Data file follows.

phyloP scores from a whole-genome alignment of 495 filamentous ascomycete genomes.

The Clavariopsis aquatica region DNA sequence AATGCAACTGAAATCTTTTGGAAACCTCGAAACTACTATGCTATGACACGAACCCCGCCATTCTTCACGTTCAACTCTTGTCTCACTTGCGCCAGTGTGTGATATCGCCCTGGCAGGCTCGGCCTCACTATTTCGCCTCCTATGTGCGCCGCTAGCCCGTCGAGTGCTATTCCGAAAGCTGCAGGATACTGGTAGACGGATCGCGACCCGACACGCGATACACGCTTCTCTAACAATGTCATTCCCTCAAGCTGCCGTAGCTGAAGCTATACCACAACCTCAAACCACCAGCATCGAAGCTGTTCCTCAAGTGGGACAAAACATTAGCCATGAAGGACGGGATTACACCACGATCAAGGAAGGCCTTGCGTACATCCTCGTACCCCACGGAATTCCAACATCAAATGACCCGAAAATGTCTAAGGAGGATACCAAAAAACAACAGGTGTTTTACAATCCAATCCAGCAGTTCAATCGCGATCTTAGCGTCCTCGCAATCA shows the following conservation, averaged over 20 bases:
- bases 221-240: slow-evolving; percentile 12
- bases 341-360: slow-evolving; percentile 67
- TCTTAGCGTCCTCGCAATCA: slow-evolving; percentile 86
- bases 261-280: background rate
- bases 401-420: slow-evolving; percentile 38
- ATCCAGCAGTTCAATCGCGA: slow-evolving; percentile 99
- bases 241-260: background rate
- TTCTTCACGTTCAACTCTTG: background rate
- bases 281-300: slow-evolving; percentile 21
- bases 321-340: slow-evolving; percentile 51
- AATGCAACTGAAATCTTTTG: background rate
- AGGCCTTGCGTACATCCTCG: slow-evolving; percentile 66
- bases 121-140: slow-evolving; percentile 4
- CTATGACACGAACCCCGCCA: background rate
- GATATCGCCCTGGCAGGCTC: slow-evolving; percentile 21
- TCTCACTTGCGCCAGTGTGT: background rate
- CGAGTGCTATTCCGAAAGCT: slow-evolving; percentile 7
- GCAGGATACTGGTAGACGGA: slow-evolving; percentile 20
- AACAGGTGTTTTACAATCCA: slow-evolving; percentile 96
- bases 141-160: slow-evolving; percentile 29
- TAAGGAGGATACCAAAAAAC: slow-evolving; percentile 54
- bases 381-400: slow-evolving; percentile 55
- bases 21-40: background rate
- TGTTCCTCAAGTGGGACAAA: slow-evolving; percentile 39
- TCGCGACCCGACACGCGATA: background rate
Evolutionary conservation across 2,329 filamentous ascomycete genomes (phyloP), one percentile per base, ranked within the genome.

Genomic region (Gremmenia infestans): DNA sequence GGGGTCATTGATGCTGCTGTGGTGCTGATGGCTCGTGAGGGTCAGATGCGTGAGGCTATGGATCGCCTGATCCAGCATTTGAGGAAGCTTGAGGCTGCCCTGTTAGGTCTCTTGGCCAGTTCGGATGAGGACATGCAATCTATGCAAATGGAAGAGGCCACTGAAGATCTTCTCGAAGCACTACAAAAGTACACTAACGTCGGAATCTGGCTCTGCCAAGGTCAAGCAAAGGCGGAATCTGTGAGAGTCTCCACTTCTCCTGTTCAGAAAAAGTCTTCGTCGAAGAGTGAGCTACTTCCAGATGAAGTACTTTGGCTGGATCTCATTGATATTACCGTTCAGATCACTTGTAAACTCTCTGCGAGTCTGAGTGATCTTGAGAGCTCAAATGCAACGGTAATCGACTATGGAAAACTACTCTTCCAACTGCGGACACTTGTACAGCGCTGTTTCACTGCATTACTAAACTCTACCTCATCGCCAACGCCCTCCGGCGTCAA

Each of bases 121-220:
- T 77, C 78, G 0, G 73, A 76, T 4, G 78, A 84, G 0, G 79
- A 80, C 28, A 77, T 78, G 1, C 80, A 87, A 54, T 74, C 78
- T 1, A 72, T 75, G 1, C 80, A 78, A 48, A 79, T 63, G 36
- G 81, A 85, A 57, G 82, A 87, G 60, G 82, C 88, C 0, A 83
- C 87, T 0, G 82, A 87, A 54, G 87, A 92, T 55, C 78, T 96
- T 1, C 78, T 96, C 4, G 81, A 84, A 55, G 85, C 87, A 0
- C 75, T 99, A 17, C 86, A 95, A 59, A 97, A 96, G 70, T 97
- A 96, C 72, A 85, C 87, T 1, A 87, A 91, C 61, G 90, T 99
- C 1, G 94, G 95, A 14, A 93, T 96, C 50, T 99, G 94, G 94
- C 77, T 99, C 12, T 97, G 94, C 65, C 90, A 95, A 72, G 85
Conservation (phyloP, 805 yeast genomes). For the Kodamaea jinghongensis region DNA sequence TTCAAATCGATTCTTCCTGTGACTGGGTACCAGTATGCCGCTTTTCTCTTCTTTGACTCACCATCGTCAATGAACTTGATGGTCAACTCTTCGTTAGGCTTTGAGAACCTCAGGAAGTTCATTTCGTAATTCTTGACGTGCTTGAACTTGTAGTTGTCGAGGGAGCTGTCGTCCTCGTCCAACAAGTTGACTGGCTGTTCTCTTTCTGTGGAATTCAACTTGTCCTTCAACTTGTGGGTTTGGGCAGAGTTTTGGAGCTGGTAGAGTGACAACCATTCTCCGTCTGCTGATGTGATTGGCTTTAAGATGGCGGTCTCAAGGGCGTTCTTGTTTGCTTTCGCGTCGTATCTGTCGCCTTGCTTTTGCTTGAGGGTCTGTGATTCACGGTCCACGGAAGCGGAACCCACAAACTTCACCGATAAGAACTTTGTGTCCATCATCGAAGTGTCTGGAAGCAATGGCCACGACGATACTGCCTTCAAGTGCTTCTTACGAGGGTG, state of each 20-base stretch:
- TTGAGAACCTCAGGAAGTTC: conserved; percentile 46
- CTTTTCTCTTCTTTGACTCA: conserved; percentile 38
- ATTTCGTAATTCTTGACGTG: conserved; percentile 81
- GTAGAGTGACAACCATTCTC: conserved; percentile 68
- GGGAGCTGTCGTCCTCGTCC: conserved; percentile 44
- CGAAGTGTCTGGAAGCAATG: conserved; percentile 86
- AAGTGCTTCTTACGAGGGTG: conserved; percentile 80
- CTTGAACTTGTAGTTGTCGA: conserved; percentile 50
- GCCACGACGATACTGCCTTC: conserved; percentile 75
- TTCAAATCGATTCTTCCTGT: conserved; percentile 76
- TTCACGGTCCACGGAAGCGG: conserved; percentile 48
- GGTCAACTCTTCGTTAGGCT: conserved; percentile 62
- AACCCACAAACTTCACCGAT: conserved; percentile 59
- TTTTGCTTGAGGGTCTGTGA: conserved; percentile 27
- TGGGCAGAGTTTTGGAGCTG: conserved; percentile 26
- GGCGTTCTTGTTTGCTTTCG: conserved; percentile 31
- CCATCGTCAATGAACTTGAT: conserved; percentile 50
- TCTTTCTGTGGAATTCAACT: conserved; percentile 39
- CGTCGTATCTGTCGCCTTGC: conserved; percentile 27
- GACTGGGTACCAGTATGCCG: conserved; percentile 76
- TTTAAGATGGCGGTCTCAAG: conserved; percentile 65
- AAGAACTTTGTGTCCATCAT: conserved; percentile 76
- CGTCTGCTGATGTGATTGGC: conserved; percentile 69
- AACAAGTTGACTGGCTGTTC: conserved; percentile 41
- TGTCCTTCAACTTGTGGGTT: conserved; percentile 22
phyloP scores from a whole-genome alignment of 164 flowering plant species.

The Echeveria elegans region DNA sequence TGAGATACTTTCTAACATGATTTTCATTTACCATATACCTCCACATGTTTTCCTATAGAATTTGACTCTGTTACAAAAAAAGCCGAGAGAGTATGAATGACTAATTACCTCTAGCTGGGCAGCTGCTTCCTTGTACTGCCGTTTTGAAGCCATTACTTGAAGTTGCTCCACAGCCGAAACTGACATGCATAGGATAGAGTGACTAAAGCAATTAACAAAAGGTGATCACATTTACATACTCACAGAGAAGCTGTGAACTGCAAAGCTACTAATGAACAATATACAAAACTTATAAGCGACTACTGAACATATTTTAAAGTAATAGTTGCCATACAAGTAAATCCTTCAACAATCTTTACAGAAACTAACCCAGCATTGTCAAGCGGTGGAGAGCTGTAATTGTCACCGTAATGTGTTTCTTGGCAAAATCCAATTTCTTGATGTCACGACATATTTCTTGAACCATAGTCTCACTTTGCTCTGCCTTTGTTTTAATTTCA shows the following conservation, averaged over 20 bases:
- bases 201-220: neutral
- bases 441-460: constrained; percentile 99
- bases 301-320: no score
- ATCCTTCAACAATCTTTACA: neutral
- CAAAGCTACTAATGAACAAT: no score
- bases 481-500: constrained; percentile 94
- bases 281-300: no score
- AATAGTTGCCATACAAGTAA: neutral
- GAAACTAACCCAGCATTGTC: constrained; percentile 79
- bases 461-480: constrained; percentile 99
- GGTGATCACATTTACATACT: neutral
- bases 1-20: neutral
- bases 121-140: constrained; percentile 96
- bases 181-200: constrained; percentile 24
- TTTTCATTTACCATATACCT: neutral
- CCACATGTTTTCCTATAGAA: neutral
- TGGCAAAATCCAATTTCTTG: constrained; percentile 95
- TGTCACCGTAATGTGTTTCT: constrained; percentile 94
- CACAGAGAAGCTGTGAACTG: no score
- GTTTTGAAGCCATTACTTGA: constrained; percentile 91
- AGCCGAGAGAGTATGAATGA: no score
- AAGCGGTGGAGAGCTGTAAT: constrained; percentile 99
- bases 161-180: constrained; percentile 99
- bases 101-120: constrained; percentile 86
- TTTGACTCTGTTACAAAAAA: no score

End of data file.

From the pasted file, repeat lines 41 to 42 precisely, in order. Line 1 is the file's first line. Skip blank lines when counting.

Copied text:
Conservation (phyloP, 805 yeast genomes). For the Kodamaea jinghongensis region DNA sequence TTCAAATCGATTCTTCCTGTGACTGGGTACCAGTATGCCGCTTTTCTCTTCTTTGACTCACCATCGTCAATGAACTTGATGGTCAACTCTTCGTTAGGCTTTGAGAACCTCAGGAAGTTCATTTCGTAATTCTTGACGTGCTTGAACTTGTAGTTGTCGAGGGAGCTGTCGTCCTCGTCCAACAAGTTGACTGGCTGTTCTCTTTCTGTGGAATTCAACTTGTCCTTCAACTTGTGGGTTTGGGCAGAGTTTTGGAGCTGGTAGAGTGACAACCATTCTCCGTCTGCTGATGTGATTGGCTTTAAGATGGCGGTCTCAAGGGCGTTCTTGTTTGCTTTCGCGTCGTATCTGTCGCCTTGCTTTTGCTTGAGGGTCTGTGATTCACGGTCCACGGAAGCGGAACCCACAAACTTCACCGATAAGAACTTTGTGTCCATCATCGAAGTGTCTGGAAGCAATGGCCACGACGATACTGCCTTCAAGTGCTTCTTACGAGGGTG, state of each 20-base stretch:
- TTGAGAACCTCAGGAAGTTC: conserved; percentile 46